If we are very lucky we might even stop researching and bring together the facts and context and we have discovered, producing a meaningful article or blog post to share our findings and hopefully connect with others.

So whilst genealogy is all about facts, it is also about more than that. It is about the context of our ancestors lives. It is about fleshing out their bones and redeveloping their lives, considering what we know AND what we do not know.

It is about understanding them in their place and their time. 

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FHF Really Useful Show – Treasures of the Archives #ReallyUsefulShow

Treasures of the Archives (FFHS)On Saturday, I gave two instalments of the workshop, Treasures of the Archives at the FHF Really Useful Show, hosted by the Family History Federation.

To deliver the sessions, I adopted the method of a small presentation, of around 30 minutes followed by questions from the participants and then lastly with questions from the observers. The live workshops were not recorded, but the handout I provided is available to download from the show website whilst the link to this workshop is available. The handout also remains available on the Downloadable Document section of this site. The presentation and handout is copyrighted to myself, and researchers are able to download the handout for their own personal use. 

As I sat and scoped out the presentation there was much more material collated than I used and I have decided that I will feature some of the sites and the topic from time to time; with these posts being found HERE.

Posted in Genealogy, Presentations, Treasures of the Archives Series | 1 Comment

A-Z Challenge 2021 – All about Surnames – I is Indexes

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Many genealogists I am sure recognise the scenario that I am going to share here; We come across an index, either in database format or a book and immediately look to see if we spot one of “our” surnames – we cannot help ourselves! We may even go a step further, check to see if we recognise other people’s surnames. We grab a smart phone and take a picture to share with others. We may even go a step further still, and create a spreadsheet of material, after all these surnames belong to someone or a group of someone’s.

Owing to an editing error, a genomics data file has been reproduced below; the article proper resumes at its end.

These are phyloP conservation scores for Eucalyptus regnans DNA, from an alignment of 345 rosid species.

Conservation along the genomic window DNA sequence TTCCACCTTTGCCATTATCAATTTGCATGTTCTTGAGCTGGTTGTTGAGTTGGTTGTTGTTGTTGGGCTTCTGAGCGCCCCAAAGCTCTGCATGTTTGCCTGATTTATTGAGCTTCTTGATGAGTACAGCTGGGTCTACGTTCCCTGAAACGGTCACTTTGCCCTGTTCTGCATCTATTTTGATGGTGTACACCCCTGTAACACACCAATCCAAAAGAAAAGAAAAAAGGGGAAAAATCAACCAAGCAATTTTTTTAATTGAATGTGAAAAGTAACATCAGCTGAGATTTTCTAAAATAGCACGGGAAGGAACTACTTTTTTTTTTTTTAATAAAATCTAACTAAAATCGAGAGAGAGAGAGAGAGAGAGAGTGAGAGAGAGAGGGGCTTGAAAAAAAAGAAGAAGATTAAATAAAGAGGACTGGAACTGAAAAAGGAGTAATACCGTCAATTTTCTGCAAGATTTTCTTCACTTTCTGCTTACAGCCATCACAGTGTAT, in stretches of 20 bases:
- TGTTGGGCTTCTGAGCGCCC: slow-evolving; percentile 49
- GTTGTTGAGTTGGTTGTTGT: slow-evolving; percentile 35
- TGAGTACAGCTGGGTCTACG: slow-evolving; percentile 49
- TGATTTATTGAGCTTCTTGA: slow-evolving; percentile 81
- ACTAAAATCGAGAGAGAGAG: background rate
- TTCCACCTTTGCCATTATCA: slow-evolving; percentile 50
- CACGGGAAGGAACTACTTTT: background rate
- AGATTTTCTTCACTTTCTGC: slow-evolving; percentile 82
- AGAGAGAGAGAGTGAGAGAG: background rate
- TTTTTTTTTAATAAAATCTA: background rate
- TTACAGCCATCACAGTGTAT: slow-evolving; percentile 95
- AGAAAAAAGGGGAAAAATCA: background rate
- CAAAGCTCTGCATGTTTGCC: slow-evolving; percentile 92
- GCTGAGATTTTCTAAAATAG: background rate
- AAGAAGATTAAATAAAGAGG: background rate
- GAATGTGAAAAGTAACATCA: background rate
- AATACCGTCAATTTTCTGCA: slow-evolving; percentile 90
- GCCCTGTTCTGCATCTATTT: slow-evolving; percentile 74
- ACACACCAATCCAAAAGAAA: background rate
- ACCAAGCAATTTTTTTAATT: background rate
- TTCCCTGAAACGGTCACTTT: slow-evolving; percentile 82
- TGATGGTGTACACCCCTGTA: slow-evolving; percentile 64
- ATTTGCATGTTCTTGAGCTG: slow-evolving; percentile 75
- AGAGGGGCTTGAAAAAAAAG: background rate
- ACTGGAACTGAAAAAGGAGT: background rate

One of the great member benefits of the Guild of One-Name Studies is the selection of indexes available to members:

  • Scottish Index
  • Probate Index
  • Inscription Index ( available to the public)
  • Marriage Indexes
  • BMD Vault
  • Newspaper Index (available to the public)
  • Marriages of the World (available to the public)

You can see details HERE.

One of the useful things about the indexes is that not only can members share material with both members and non-members, but it is a great way of sharing an interest in a particular surname – any surname, not just a registered one.

As a search is done of the surname database the results show if a study has been registered, but also how many instances there are in the indexes. A search for BUTCHER for example shows the profile page (in need of an update!) and how many instances there are in the indexes. The Marriage index, gives a search result of 1478 between 1837 and 1945, and as a member I can go into the index and see the details about the marriage and have the facility of being able to contact the member who submitted the details. A search for ORLANDO reveals there are 28 submissions to the index, of which 27 were submitted by me!

Have you searched the Guild website to see if there are instances of your surname of interest in the indexes or registered as a study?

This is covered in the Pharos Introduction to One-Name Studies course as it is a great way of gathering information for a new study, or indeed established study.

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FHF Really Useful Show – Treasures of the Archives #ReallyUsefulShow

I was delighted to be asked to facilitate a workshop, Treasures of the Archives for Family Historians, at this online event hosted by the Family History Federation. There is a super array of lectures and workshops, plus virtual exhibitor stands.

I understand that there is no more participant spots, but there are observer spots available. It is still possible to purchase a ticket, and £10 is excellent value for such virtual event.

Whether you are a participant of an observer, there is plenty of time for questions and there will be a handout available.